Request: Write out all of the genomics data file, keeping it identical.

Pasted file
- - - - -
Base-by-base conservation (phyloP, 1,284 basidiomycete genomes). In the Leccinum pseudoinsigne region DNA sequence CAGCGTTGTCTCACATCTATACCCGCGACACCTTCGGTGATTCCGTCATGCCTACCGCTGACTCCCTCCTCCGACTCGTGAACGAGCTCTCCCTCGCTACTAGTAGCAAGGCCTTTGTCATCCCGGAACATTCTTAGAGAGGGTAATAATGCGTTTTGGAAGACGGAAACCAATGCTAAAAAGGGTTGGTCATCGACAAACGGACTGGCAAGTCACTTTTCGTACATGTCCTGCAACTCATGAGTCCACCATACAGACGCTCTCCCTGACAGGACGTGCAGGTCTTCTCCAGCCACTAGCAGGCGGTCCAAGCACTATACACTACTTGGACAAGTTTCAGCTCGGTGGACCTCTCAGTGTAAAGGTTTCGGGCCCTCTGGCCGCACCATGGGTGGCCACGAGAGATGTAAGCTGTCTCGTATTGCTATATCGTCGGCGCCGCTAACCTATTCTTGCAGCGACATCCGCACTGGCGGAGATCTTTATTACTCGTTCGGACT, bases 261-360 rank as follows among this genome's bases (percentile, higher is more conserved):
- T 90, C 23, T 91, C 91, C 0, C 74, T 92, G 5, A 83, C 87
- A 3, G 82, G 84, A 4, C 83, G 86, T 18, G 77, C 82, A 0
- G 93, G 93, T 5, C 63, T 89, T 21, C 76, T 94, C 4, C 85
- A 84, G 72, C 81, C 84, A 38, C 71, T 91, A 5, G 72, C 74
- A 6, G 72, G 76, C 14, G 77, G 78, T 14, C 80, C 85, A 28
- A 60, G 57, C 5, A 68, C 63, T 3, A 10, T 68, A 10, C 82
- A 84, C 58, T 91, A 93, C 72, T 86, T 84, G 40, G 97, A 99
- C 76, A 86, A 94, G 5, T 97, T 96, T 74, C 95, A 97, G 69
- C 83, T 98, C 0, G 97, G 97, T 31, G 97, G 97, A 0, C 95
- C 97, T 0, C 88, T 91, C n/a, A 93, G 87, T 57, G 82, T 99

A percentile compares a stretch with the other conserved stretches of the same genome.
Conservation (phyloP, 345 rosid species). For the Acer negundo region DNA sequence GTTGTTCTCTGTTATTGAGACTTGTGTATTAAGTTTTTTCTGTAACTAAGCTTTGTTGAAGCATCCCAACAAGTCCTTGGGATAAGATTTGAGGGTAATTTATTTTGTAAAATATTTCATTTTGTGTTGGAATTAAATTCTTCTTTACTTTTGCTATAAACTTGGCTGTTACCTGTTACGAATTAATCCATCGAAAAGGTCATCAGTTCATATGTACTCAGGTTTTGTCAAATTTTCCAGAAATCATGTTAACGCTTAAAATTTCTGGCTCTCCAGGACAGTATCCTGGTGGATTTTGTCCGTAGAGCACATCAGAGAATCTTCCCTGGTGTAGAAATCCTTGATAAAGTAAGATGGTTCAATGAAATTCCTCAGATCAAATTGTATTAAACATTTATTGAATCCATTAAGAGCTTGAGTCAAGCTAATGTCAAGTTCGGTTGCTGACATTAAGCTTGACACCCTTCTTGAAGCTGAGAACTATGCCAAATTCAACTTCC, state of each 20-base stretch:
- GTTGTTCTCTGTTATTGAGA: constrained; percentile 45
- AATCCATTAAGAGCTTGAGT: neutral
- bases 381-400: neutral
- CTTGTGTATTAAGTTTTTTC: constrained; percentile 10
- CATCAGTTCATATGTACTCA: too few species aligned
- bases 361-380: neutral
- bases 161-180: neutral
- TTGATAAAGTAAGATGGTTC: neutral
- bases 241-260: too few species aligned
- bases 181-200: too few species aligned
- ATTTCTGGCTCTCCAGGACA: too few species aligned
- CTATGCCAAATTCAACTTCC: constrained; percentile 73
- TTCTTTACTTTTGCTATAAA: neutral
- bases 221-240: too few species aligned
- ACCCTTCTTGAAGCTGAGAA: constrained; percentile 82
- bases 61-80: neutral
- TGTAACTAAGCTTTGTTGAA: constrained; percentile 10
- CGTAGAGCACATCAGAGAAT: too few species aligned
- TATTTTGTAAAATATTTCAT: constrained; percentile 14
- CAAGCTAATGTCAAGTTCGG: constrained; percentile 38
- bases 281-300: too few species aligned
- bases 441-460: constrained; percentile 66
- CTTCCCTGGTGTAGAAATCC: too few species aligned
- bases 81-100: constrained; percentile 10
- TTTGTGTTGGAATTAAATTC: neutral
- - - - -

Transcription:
Base-by-base conservation (phyloP, 1,284 basidiomycete genomes). In the Leccinum pseudoinsigne region DNA sequence CAGCGTTGTCTCACATCTATACCCGCGACACCTTCGGTGATTCCGTCATGCCTACCGCTGACTCCCTCCTCCGACTCGTGAACGAGCTCTCCCTCGCTACTAGTAGCAAGGCCTTTGTCATCCCGGAACATTCTTAGAGAGGGTAATAATGCGTTTTGGAAGACGGAAACCAATGCTAAAAAGGGTTGGTCATCGACAAACGGACTGGCAAGTCACTTTTCGTACATGTCCTGCAACTCATGAGTCCACCATACAGACGCTCTCCCTGACAGGACGTGCAGGTCTTCTCCAGCCACTAGCAGGCGGTCCAAGCACTATACACTACTTGGACAAGTTTCAGCTCGGTGGACCTCTCAGTGTAAAGGTTTCGGGCCCTCTGGCCGCACCATGGGTGGCCACGAGAGATGTAAGCTGTCTCGTATTGCTATATCGTCGGCGCCGCTAACCTATTCTTGCAGCGACATCCGCACTGGCGGAGATCTTTATTACTCGTTCGGACT, bases 261-360 rank as follows among this genome's bases (percentile, higher is more conserved):
- T 90, C 23, T 91, C 91, C 0, C 74, T 92, G 5, A 83, C 87
- A 3, G 82, G 84, A 4, C 83, G 86, T 18, G 77, C 82, A 0
- G 93, G 93, T 5, C 63, T 89, T 21, C 76, T 94, C 4, C 85
- A 84, G 72, C 81, C 84, A 38, C 71, T 91, A 5, G 72, C 74
- A 6, G 72, G 76, C 14, G 77, G 78, T 14, C 80, C 85, A 28
- A 60, G 57, C 5, A 68, C 63, T 3, A 10, T 68, A 10, C 82
- A 84, C 58, T 91, A 93, C 72, T 86, T 84, G 40, G 97, A 99
- C 76, A 86, A 94, G 5, T 97, T 96, T 74, C 95, A 97, G 69
- C 83, T 98, C 0, G 97, G 97, T 31, G 97, G 97, A 0, C 95
- C 97, T 0, C 88, T 91, C n/a, A 93, G 87, T 57, G 82, T 99

A percentile compares a stretch with the other conserved stretches of the same genome.
Conservation (phyloP, 345 rosid species). For the Acer negundo region DNA sequence GTTGTTCTCTGTTATTGAGACTTGTGTATTAAGTTTTTTCTGTAACTAAGCTTTGTTGAAGCATCCCAACAAGTCCTTGGGATAAGATTTGAGGGTAATTTATTTTGTAAAATATTTCATTTTGTGTTGGAATTAAATTCTTCTTTACTTTTGCTATAAACTTGGCTGTTACCTGTTACGAATTAATCCATCGAAAAGGTCATCAGTTCATATGTACTCAGGTTTTGTCAAATTTTCCAGAAATCATGTTAACGCTTAAAATTTCTGGCTCTCCAGGACAGTATCCTGGTGGATTTTGTCCGTAGAGCACATCAGAGAATCTTCCCTGGTGTAGAAATCCTTGATAAAGTAAGATGGTTCAATGAAATTCCTCAGATCAAATTGTATTAAACATTTATTGAATCCATTAAGAGCTTGAGTCAAGCTAATGTCAAGTTCGGTTGCTGACATTAAGCTTGACACCCTTCTTGAAGCTGAGAACTATGCCAAATTCAACTTCC, state of each 20-base stretch:
- GTTGTTCTCTGTTATTGAGA: constrained; percentile 45
- AATCCATTAAGAGCTTGAGT: neutral
- bases 381-400: neutral
- CTTGTGTATTAAGTTTTTTC: constrained; percentile 10
- CATCAGTTCATATGTACTCA: too few species aligned
- bases 361-380: neutral
- bases 161-180: neutral
- TTGATAAAGTAAGATGGTTC: neutral
- bases 241-260: too few species aligned
- bases 181-200: too few species aligned
- ATTTCTGGCTCTCCAGGACA: too few species aligned
- CTATGCCAAATTCAACTTCC: constrained; percentile 73
- TTCTTTACTTTTGCTATAAA: neutral
- bases 221-240: too few species aligned
- ACCCTTCTTGAAGCTGAGAA: constrained; percentile 82
- bases 61-80: neutral
- TGTAACTAAGCTTTGTTGAA: constrained; percentile 10
- CGTAGAGCACATCAGAGAAT: too few species aligned
- TATTTTGTAAAATATTTCAT: constrained; percentile 14
- CAAGCTAATGTCAAGTTCGG: constrained; percentile 38
- bases 281-300: too few species aligned
- bases 441-460: constrained; percentile 66
- CTTCCCTGGTGTAGAAATCC: too few species aligned
- bases 81-100: constrained; percentile 10
- TTTGTGTTGGAATTAAATTC: neutral